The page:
At the end of the world, there is no ice wall and one does not fall off the map, but the effects of climate change can be observed. As is the case with the scientists studying organisms in Chile, in one of the most remote places on Earth, who are regional leaders to step up efforts to tackle the climate crisis.
A recent expedition, which was delayed by a year due to the coronavirus pandemic, sought to investigate harmful organisms and how they are impacting climate change.
Chile's Magallanes region – on the southern tip of South America where the Atlantic and Pacific oceans meet – is known as the "end of the world" and extends from Punta Arenas through the Magallanes Strait to the Beagle Channel.
Sailing through peak-lined straits past glaciers and soaring birds, the scientists on board the oceanographic research vessel Cabo de Hornos had their focus trained on the water, which has lower levels of acidity, salt and calcium than other seas and oceans, especially in their shallowest parts.
Scientists believe the conditions found in the water will appear in other parts of the world in the coming decades, as the impact of climate change mounts.
"The regional plans for mitigation and adaptation to climate change are out of date with respect to what is happening in the environment," Jose Luis Iriarte, who headed the expedition, told Agence France-Presse (AFP).
"The environment is changing quicker than we as a society are responding to it."
The scientific mission paid special attention to the "red tides" – harmful algal blooms that can turn the sea red.
They were first recorded in the Magallanes region half a century ago and have since been responsible for the deaths of 23 people and poisoned more than 200.
This area is also affected by melting glaciers, a product of global warming.
"We don't know how these organisms and particularly microorganisms will respond to these effects," said Iriarte.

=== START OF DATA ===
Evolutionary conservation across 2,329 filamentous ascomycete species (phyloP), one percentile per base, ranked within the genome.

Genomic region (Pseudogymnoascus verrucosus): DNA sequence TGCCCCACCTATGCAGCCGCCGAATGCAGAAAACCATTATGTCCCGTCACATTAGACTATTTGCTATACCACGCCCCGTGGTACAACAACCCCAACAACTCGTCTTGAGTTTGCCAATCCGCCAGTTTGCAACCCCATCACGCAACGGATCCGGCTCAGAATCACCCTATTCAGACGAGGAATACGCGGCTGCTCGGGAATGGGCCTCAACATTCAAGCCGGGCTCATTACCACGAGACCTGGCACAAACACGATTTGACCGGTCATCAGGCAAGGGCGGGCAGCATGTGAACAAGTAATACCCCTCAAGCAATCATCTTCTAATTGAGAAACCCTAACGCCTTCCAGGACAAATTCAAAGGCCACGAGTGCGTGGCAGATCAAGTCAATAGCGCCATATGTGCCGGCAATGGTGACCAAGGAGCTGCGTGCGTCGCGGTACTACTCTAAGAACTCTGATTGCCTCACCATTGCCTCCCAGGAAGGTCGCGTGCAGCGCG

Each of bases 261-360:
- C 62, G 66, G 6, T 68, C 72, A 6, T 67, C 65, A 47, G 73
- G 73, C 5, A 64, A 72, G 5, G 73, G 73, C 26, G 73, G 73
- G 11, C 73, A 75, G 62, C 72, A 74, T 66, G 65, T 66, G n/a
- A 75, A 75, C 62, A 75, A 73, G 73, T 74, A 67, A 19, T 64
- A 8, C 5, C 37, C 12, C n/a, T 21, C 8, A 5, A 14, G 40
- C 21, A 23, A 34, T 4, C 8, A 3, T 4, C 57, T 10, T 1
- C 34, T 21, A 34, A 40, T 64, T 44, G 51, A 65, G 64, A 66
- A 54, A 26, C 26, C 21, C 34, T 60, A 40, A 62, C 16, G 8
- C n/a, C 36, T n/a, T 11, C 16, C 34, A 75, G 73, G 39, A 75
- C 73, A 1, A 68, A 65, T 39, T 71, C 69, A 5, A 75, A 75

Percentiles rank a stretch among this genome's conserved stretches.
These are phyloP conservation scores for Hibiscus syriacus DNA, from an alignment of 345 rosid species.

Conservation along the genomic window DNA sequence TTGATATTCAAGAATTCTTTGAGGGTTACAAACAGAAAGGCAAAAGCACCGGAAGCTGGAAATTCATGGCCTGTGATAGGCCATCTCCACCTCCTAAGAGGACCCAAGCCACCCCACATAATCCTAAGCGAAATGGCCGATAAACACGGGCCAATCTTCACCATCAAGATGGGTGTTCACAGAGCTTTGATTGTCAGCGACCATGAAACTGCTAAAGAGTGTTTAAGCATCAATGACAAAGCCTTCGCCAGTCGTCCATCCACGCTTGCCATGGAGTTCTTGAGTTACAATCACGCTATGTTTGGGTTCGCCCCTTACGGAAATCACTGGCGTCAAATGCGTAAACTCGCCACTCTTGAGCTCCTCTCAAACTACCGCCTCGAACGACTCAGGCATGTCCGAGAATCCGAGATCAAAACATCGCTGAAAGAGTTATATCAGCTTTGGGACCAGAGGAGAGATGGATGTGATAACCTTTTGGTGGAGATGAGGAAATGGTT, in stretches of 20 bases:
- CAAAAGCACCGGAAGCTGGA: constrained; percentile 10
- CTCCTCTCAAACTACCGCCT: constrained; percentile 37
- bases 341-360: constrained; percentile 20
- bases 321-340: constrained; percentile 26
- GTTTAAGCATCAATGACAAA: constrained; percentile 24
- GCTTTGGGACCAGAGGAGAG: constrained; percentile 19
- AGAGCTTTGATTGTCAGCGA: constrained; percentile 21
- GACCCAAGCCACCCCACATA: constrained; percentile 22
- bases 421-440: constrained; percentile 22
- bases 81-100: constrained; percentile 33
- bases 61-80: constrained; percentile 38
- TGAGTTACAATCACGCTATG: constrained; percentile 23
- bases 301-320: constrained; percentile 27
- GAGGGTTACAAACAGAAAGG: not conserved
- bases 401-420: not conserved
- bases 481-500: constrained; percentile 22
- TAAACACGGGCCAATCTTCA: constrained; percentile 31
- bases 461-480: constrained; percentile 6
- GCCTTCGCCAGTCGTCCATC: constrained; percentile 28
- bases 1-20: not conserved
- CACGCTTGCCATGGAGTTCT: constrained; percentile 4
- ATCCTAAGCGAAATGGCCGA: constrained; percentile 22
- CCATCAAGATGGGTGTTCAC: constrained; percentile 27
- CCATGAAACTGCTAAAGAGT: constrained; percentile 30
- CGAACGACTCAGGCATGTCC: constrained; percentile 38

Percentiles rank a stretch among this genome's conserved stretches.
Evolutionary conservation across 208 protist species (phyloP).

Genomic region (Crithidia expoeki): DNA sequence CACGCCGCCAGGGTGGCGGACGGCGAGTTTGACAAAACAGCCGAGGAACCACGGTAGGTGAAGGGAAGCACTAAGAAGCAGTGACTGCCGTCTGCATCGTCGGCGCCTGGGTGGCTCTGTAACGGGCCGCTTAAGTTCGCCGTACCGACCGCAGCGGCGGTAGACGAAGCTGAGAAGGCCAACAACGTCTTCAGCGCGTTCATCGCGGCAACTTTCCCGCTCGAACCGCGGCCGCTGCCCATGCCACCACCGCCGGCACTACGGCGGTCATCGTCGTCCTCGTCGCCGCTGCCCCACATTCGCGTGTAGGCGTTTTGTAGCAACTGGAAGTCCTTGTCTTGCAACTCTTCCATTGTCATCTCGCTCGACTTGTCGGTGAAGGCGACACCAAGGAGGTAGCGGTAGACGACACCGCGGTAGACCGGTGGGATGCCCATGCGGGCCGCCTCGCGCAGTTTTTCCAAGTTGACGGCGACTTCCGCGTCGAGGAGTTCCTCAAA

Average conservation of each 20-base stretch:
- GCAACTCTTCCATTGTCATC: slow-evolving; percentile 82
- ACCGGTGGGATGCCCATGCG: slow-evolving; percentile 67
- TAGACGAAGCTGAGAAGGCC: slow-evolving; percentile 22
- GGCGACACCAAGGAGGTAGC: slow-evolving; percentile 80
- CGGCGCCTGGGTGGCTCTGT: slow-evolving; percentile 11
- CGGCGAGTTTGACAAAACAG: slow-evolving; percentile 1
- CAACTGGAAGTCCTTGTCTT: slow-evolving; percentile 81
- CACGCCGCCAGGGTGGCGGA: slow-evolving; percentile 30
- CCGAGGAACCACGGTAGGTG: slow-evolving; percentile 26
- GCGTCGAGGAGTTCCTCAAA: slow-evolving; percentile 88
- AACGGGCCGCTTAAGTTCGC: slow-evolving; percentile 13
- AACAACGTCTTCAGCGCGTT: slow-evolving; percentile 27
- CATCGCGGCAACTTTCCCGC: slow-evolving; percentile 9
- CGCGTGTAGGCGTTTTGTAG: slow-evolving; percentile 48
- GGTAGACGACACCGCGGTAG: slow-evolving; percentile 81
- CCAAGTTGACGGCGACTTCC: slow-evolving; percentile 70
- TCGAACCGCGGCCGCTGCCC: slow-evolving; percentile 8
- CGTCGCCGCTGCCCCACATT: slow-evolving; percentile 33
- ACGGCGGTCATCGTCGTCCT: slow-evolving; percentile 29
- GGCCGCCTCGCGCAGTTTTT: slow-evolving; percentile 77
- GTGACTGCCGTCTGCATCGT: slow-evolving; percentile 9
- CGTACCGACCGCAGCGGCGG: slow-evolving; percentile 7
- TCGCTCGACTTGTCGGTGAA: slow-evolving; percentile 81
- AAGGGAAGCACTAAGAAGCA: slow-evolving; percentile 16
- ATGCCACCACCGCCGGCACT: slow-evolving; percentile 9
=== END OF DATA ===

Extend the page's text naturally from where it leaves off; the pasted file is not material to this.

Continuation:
The expedition stopped at 14 places, each time taking water samples at different levels up to a depth of 200 meters (656 feet) using a piece of equipment called a rosette.
Another piece of equipment was used to collect soil samples, sometimes at a depth of more than 300 meters.
The scientists also combed the shores for algae and mollusks.
From the highest point on the boat, marine biologist Rodrigo Hucke, one of 19 scientists on the expedition, spent hours scanning the surface of the water.
Spotting a far off whale, he would give the signal and then jump into a small motorboat to try to get as close as possible to the huge mammal in a bid to collect its feces, with the aim of looking for changes to its diet.
Hucke says there has been a historical lack of action by governments when it comes to the oceans, which cover 70% of the planet's surface.
He hopes the next United Nations Climate Change Conference – COP27 in Egypt – will mark a true global transformation in how the oceans are managed.
"All of this needs to change in 2022 and there needs to be a concrete decision in advancing toward profound policies of change in how us humans do things," said Hucke.
He is worried that this region could one day become "one of the last bastions of biodiversity on Earth."
After the nine-day mission, it was time to head back to the laboratories to analyze the information gathered.
"I think we're the voice of what nature cannot say," said Wilson Castillo, a biochemistry student who, at 24, was the youngest member of the expedition.